Duane Flatmo's Dragon Heads for the Smithsonian


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Artist Duane Flatmo's "Tin Pan Dragon" will soon be heading to D.C. - PHOTO BY GRETJEN HELENE COURTESY OF DUANE FLATMO
  • Photo by Gretjen Helene courtesy of Duane Flatmo
  • Artist Duane Flatmo's "Tin Pan Dragon" will soon be heading to D.C.
How do you pack a giant, flaming scrap-metal monster on wheels? Artist and Burning Man regular Duane Flatmo has done it plenty of times with his iconic fire-spouting octopus "El Pulpo Mecanico." But now he's shipping the fiery dragon he built in 2009 to the Smithsonian in Washington, D.C.

The museum will display the gleaming beastie along with work by other artists in its March 2018 exhibition No Spectators: The Art of Burning Man. The sculpture leaves Eureka in pieces in December, though Flatmo won't be assembling it for its six-month residency at the Renwick Gallery until February of 2018. Unlike the massive "El Pulpo" or the more recent pile of toothy creatures on wheels "Rabid Transit," Flatmo's first pyrotechnic kinetic sculpture "Tin Pan Dragon" will fit in the gallery space. Video of those other pieces in action will play during the exhibition but evidently you can't fire up a monstrous cephalopod that close to the White House. Go figure.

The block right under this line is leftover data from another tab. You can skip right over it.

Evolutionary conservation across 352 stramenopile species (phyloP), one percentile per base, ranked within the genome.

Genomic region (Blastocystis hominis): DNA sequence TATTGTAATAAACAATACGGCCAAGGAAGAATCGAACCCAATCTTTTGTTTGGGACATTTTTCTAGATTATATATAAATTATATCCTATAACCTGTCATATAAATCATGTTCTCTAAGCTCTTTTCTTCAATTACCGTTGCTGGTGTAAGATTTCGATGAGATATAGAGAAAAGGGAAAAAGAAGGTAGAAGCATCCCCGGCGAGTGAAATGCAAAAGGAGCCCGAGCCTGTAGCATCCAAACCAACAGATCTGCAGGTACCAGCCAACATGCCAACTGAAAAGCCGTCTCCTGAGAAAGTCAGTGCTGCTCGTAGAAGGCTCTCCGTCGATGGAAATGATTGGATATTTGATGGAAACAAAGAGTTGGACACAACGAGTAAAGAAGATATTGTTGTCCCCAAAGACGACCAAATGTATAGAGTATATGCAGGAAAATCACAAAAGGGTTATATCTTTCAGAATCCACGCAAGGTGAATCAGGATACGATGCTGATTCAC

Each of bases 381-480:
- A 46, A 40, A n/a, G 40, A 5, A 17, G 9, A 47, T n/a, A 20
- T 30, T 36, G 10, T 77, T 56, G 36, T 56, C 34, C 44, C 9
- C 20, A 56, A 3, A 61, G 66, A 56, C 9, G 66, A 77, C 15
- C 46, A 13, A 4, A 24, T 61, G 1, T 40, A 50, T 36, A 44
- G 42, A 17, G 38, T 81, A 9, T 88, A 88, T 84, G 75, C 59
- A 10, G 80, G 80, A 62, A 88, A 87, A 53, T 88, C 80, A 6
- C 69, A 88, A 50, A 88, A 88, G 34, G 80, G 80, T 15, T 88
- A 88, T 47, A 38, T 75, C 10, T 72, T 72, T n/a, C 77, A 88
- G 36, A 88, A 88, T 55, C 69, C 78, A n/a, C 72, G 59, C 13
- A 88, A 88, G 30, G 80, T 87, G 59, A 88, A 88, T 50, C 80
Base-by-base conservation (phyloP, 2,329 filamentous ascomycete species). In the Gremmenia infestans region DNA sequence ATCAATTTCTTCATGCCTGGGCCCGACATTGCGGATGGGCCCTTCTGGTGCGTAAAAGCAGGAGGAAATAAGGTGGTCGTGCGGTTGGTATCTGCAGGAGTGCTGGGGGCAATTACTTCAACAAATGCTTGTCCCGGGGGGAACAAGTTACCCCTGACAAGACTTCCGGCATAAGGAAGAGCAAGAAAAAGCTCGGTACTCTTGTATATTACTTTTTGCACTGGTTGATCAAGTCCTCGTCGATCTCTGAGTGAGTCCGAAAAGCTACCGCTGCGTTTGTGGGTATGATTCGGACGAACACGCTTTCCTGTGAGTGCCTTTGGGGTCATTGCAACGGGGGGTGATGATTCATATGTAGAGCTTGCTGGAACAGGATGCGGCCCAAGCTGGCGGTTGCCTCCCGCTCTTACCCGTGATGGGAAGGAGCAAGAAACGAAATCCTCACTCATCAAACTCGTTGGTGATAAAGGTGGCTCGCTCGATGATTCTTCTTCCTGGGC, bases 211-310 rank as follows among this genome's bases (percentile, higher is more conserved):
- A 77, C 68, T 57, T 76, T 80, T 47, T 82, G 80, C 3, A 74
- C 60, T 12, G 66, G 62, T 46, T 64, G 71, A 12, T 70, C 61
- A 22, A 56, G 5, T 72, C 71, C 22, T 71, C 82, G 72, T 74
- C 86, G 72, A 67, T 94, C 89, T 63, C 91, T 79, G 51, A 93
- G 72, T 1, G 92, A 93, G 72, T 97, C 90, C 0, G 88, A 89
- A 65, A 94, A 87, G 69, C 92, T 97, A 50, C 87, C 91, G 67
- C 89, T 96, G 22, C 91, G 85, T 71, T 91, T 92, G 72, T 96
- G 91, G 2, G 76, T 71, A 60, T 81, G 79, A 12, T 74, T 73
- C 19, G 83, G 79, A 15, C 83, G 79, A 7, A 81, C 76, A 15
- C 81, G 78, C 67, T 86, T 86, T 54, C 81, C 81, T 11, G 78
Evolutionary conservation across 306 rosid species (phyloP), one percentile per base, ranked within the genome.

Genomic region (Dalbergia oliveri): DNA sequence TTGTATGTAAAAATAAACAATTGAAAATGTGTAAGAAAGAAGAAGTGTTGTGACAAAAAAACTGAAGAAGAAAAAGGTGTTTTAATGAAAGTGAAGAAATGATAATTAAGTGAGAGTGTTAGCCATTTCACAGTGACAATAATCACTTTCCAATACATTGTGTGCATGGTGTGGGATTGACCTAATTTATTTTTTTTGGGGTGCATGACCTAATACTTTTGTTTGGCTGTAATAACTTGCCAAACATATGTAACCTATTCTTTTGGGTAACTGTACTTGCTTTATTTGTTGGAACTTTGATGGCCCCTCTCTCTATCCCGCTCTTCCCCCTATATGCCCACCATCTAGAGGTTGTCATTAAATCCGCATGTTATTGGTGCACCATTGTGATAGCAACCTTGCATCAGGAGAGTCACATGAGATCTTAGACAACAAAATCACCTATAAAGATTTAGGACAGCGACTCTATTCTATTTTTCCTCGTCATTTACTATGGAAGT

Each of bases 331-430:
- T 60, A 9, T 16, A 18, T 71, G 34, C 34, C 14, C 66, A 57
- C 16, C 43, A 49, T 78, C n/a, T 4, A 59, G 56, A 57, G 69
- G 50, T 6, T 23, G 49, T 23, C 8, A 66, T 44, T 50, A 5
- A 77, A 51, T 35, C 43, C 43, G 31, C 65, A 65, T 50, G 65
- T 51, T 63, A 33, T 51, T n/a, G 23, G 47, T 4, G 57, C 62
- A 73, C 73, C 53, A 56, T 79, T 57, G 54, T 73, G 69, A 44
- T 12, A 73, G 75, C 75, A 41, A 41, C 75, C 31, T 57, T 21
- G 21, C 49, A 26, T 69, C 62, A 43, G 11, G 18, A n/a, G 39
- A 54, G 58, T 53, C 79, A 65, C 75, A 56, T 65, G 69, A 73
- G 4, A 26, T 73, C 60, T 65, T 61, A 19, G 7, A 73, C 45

For now, Flatmo is polishing the roughly 15-foot-long dragon with a wire brush and chopping the wings and head off to fit into a custom crate that will be stacked onto an 18-wheeler with some five or six other machines.

"They cover all your expenses, but you need to pay it out," says Flatmo with a low chuckle, adding that the government paperwork alone is a daunting task. And at least he's not alone, as he notes, "I'll have my friends down here helping me put it in a crate." Other installations will be created on site at the Smithsonian by artists like Michael Garlington and Natalia Bertotti, whose structures are burned at the annual festival held in Nevada's Black Rock Desert.

Flatmo says his years participating in the Kinetic Grand Championship "really prepared me to go do this bigger stuff." He adds that he's excited the Smithsonian wants to show "this thing that was born in Humboldt County out of pie tins and scraps."


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